It certainly looked like one of the better signing of the offseason: after missing out on Milton Bradley, the Rays inked Pat Burrell to a two-year, $16 million contract to take over as their DH. He was coming off four straight seasons with OPSs around 890 and he had averaged 153 games during those seasons. Sure, there’d be a period of adjustment for him coming over to the AL, but he projected as a well above average DH and he’d come at a fair price.
Of course, things haven’t worked out that way. Burrell hit .250/.349/.315 with one homer in 30 games before going down with a neck injury that cost him a month. He entered the All-Star break at .232/.341/.347. He did do solid work for a month and a half after that, coming in at .257/.335/.493 with nine homers and 27 RBI in a 40-game span through Sept. 2. However, he’s hit .147/.238/.206 in 22 appearances since.
The truly remarkable thing is that Burrell has gone the whole year without a homer against a left-hander. He’s hitting .207/.338/.259 in 116 at-bats against them. All 14 of his bombs have come against righties. Between 2005-08, Burrell had 38 homers in 587 at-bats versus southpaws.
Burrell’s career is at a crossroads now. He’s obviously far more comfortable against National League pitching, yet his poor defense limits his value in the Senior Circuit. The Rays figure to try to exchange him for another lousy contract over the winter. Burrell for Bradley is one idea that will get tossed around. The Cubs wouldn’t want Burrell, but since he’s only signed for one more year, they’d save $12 million as part of such a swap. The Rays, though, would have big problems taking on that kind of salary for 2011 when so many of their young players will be big significant raises then.
Perhaps Burrell could be swapped for a reliever who has fallen out of favor. Kyle Farnsworth in Kansas City and Scott Linebrink in Chicago would be a couple of possibilities. The Rays would likely be better off keeping the 33-year-old and hoping for the best rather than taking on someone who would require a longer commitment. They can always release him and dig up a DH elsewhere if he struggles out of the gate again in 2010.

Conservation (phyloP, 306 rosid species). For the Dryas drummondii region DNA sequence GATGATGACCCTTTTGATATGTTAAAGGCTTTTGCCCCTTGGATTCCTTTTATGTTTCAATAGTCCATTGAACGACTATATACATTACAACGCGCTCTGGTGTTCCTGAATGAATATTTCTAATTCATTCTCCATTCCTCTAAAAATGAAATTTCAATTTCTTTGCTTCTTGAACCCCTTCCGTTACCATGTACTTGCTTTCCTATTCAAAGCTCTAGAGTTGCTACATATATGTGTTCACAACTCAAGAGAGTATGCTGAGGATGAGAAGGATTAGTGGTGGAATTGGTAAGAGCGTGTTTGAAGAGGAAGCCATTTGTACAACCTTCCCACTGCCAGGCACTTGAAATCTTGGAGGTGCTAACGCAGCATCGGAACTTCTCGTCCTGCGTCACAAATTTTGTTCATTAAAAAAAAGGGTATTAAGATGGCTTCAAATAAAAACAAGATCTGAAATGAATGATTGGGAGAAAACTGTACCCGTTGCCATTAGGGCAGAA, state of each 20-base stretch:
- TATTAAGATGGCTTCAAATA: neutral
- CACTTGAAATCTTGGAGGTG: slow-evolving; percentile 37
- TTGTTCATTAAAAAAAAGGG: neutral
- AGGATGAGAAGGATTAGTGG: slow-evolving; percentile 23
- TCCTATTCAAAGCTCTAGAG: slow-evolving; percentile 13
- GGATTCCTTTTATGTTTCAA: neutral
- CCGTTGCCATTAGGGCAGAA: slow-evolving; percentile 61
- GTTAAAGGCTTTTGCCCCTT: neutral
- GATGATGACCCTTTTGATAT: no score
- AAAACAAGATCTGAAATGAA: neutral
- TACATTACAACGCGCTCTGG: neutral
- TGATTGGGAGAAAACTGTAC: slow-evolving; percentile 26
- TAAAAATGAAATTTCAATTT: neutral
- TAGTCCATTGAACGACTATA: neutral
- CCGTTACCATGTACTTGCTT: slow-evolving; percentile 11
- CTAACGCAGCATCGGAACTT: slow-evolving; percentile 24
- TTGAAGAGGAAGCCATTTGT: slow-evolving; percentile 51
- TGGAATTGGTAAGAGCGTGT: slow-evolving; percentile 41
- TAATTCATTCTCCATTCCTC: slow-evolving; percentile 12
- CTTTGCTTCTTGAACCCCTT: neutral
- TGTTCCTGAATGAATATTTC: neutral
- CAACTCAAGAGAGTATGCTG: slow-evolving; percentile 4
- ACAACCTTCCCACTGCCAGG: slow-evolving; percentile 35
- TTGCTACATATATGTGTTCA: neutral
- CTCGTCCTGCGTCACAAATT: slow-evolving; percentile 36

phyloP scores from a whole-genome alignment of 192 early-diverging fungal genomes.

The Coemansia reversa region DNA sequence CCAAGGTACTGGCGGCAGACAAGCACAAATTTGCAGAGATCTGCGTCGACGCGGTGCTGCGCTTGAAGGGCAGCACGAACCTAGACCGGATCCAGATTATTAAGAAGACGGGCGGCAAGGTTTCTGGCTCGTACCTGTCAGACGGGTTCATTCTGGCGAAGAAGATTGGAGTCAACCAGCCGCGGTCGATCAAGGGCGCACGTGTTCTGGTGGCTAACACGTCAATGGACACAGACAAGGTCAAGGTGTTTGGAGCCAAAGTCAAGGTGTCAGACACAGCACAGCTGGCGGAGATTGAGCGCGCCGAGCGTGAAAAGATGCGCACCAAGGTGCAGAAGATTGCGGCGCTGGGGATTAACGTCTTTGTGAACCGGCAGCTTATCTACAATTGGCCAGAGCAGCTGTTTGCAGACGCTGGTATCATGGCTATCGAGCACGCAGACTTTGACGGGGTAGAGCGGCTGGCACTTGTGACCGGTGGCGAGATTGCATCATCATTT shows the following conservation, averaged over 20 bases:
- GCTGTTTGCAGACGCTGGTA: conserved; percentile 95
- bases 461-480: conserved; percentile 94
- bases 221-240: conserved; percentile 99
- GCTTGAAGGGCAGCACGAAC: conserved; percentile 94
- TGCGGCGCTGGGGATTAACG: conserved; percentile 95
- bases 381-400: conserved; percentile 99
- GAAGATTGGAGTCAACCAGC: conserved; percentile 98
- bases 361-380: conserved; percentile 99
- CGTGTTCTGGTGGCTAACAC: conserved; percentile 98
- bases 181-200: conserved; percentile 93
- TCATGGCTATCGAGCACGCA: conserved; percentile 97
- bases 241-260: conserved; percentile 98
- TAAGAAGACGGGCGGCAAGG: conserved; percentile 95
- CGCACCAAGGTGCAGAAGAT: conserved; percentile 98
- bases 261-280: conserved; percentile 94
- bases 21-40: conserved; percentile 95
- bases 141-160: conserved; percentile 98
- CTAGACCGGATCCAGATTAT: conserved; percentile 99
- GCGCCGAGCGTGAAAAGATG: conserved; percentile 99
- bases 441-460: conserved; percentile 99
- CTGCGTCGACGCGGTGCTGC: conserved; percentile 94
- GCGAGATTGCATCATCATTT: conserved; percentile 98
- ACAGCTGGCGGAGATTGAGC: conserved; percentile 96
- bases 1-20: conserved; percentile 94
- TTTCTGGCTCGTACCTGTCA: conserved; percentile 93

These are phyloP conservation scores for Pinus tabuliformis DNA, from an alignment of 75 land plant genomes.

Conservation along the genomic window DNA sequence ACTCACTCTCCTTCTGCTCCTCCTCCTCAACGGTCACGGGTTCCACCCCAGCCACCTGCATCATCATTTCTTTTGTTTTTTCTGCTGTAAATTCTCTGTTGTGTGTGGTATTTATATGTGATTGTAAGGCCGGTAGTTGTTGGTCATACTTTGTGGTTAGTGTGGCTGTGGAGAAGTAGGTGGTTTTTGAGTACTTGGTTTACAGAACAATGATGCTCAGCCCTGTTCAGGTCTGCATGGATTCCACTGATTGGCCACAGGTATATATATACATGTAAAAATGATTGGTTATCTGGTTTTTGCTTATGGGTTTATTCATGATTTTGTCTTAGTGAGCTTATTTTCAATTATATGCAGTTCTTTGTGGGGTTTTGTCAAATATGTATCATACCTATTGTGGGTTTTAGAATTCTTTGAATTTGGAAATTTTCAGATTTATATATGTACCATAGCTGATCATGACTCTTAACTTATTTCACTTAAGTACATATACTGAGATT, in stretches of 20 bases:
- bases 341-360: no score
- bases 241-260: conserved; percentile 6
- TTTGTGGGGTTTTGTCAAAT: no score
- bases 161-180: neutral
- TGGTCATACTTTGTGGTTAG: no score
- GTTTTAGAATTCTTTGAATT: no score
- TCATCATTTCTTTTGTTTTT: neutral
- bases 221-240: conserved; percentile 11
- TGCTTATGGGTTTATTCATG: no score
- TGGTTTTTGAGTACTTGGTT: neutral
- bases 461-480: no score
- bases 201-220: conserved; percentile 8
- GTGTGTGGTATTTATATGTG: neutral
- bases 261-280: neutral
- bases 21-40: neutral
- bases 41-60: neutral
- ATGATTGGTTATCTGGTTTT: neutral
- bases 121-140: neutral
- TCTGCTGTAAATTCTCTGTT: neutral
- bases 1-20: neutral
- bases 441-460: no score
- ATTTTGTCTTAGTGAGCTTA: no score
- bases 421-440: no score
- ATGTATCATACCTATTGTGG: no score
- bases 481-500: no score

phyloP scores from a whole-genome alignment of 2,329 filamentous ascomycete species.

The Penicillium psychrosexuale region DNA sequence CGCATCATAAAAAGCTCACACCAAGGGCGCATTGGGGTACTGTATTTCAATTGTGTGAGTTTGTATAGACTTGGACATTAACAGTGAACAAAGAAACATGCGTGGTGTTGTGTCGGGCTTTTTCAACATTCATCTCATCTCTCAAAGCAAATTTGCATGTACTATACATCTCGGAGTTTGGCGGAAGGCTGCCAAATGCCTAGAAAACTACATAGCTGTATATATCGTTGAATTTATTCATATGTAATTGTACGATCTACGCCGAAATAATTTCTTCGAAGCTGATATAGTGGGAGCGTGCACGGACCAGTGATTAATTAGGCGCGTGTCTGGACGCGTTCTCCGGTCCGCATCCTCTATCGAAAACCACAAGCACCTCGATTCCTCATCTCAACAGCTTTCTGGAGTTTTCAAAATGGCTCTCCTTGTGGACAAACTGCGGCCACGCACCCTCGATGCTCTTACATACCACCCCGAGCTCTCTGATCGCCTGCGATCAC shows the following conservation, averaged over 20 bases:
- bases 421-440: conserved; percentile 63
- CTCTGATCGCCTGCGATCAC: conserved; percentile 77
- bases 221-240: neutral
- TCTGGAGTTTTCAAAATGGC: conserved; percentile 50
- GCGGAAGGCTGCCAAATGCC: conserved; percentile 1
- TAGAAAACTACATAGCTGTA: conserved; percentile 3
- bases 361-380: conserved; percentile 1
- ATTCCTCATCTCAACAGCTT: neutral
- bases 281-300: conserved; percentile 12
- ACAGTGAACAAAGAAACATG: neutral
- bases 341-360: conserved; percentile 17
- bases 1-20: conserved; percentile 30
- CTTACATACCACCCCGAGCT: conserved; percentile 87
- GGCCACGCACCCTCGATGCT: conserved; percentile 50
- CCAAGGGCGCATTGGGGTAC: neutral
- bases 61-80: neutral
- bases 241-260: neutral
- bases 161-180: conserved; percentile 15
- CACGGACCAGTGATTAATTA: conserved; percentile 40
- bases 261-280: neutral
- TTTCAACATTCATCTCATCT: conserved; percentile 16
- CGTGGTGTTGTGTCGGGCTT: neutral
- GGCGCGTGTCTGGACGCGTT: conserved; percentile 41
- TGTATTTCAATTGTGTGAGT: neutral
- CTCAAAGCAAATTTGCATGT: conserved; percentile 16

Mariners’ right-hander Arquimedes Caminero is nearing a deal with the Yomiuri Giants of Nippon Professional Baseball, according to Bob Dutton of the Tacoma News Tribune. The club has reportedly agreed to sell the 29-year-old’s contract, Dutton writes, though no official move has been announced by either team yet. Caminero is under club control through 2020 and currently ineligible for arbitration.
The right-hander began the 2016 season with the Pirates but was sent to the Mariners in a trade for Seattle minor leaguers Jake Brentz and Pedro Vasquez in order to clear space in the Bucs’ bullpen. With the Mariners, Caminero produced a 3.66 ERA and 8.2 K/9 through 19 2/3 innings in the second half of the year. Although he boasts an electric fastball, one which consistently averaged 98.7 m.p.h. in 2016, his success rate has been tempered by poor control throughout his major league career. According to Dutton, the Mariners’ willingness to sell Caminero’s contract was a strong indication that they did not see him as a viable contender for their 2017 bullpen or as a potential trade chip further down the line.
Should the deal go through, the right-hander will be the second former Mariner to sign with a Japanese club for the 2017 season. Per Dutton’s report, outfielder Stefen Romero also picked up a contract with the Orix Buffaloes of NPB in late November.
During the Pirates’ FanFest on Saturday, right-hander Gerrit Cole announced that he is back up to full health after being shut down with elbow inflammation in September. Per Rob Biertempfel of the Pittsburgh Tribune-Review, Cole said he’ll start a throwing program on Monday as he works on regaining his form for the 2017 season.
The 26-year-old pitched through 116 innings for the Pirates in 2016, delivering a 3.88 ERA and 2.5 WARP before landing on the disabled list in June with a triceps strain and again in August with elbow inflammation. It was a steep drop for the right-hander, who saw a considerable spike in his ERA and BB/9 rate and struggled to strike out batters at the 8.7 mark he managed in 2015.
The upside? Inflammation was the worst of Cole’s issues in 2016, and while the newfound health issues didn’t help his case for an extension, a more serious injury doesn’t appear to be on the horizon.